(TheAntiMedia) Young people are tired of the police state that America has transformed into following the passage of the Patriot Act. The true implications of the Patriot Act, which was passed following the 9/11 attacks, are now being showcased in Ferguson, MO and all over the country in a small town near you.
This militarized mentality has spread among the police thanks to the post-9/11 all-encompassing national security state that the U.S. has become. Every move is recorded by the NSA, police locking people away for victimless crimes, cops gunning unarmed people down in the street; these are all symptoms of authoritarianism. The battle in Ferguson, ignited by the killing of Mike Brown, has kicked off a national movement of young people willing to challenge this police state.
It has become much bigger than Ferguson. Los Angeles to New York, both cities with their own notoriously corrupt police forces, had huge protests against rising police violence and unjust laws. At least 30 states held protests at multiple locations with more protests planned through the week including in Canada.
In San Diego, CA, where I participated in a march last night, many protesters were also airing their grievances with the Mexican government over the disappearance and likely murder of 43 students from the state of Guerrero after they clashed with police, and the ‘War on Drugs’. Hundreds of police officers responded to the protests and attempted to kettle protesters as they shut down major San Diego freeways three times. While this movement undoubtedly kicked off in Ferguson, local protesters have no shortage of grievances with their local police. We reported just today that an unarmed man was killed by an officer who wasn’t charged in Utah, and video footage of the 12 year-old boy who was gunned down by police in Cleveland was released.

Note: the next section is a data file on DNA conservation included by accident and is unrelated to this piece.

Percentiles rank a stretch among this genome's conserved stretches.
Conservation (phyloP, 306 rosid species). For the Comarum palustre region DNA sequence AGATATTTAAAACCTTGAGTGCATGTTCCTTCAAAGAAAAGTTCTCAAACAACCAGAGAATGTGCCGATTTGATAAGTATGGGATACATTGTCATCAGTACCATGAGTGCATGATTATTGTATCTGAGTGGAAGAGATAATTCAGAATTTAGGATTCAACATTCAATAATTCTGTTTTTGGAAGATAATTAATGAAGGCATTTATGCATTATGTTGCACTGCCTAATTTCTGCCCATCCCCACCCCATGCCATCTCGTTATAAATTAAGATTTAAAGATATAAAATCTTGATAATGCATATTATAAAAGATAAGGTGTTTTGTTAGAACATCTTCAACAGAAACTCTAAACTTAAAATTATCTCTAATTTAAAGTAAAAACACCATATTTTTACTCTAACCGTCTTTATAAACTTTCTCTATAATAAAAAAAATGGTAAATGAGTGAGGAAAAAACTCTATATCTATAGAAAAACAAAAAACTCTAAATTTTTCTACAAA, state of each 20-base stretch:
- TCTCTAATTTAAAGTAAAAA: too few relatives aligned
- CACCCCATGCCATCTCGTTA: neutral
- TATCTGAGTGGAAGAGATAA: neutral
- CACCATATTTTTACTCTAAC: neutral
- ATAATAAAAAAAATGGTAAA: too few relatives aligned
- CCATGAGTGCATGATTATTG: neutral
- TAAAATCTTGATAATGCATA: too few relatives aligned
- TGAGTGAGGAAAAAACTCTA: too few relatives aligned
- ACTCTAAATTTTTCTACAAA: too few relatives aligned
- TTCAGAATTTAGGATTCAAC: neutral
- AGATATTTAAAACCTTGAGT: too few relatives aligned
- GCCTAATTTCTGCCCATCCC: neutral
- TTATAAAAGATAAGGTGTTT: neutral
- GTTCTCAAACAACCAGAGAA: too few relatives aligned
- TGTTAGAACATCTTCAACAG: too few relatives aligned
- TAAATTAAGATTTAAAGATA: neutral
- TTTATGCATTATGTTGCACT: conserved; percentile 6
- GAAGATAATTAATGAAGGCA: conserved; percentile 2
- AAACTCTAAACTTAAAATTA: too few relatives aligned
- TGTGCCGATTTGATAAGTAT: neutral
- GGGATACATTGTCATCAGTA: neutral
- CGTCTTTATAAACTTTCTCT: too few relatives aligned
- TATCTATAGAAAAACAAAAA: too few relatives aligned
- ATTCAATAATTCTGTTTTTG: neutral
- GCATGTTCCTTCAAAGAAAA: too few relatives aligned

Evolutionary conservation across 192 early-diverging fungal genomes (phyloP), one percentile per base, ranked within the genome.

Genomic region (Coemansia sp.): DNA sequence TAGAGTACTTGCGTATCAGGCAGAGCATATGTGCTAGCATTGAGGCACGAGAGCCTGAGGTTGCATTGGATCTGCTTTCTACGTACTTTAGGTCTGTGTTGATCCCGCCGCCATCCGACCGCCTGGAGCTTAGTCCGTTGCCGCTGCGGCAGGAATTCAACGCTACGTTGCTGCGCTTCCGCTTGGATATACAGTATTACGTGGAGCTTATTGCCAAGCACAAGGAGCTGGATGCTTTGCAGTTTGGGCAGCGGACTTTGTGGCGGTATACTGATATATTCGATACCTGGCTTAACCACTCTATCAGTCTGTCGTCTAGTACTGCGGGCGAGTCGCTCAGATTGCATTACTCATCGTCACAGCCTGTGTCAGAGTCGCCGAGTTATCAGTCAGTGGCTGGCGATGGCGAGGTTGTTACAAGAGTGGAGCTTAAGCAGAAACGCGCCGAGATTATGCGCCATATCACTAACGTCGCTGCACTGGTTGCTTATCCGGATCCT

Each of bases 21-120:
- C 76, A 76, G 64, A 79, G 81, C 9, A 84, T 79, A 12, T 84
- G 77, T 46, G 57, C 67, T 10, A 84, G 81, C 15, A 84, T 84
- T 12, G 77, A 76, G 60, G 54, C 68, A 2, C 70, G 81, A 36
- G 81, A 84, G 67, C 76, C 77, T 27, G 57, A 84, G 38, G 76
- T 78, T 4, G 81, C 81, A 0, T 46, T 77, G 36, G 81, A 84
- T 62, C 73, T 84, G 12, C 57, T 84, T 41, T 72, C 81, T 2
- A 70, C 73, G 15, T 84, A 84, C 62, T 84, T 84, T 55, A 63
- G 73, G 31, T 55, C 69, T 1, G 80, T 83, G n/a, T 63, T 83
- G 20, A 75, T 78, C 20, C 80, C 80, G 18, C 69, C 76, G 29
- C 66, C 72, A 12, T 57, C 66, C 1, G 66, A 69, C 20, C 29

Unfortunately, police violence is not isolated to any certain area. It’s a global phenomena; from Mexico to Hong Kong, San Diego to London — people are being arrested for victimless crimes or executed on the spot by police without trial.
Police are the agents of the state. The whole idea of government: politicians, bureaucrats, administrators, are all invisible to the common citizen. How often do you see your Senator, Congressman, even Mayor? But we see police everyday, and we reluctantly have to interact with them and it’s normally very unpleasant or downright dangerous. Minorities have a much higher probability of having these interactions, and that’s a very big part of the problem. But as oligarchy goes, the state becomes repressive and the face of that state is the police. The police are just the henchmen for the state, but they are also a reflection of the state as a whole.
Repressive governments always turn to the strong arm of the law to keep their citizens in line, especially when they feel like they are losing their grip. Freedom of information, thanks to the internet, is quickly evaporating the false narrative that landed us in this predicament. The oligarchy is coming into plain view, and young people are the first generation to fully grow up living in it — free of monopolized state media.
The beef with police that has grown in recent years is also a beef with the government as a whole. When I was at a rally for the missing 43 Mexican students a few days ago, a family member of one of the students spoke to the crowd. He said that people need to stop just complaining about the government, they need to actually live that life, in direct opposition to the state and their corporate financiers. I think that’s what we are beginning to see in America and many other places; a massive anti-state movement that has originated from the disenfranchised youth.
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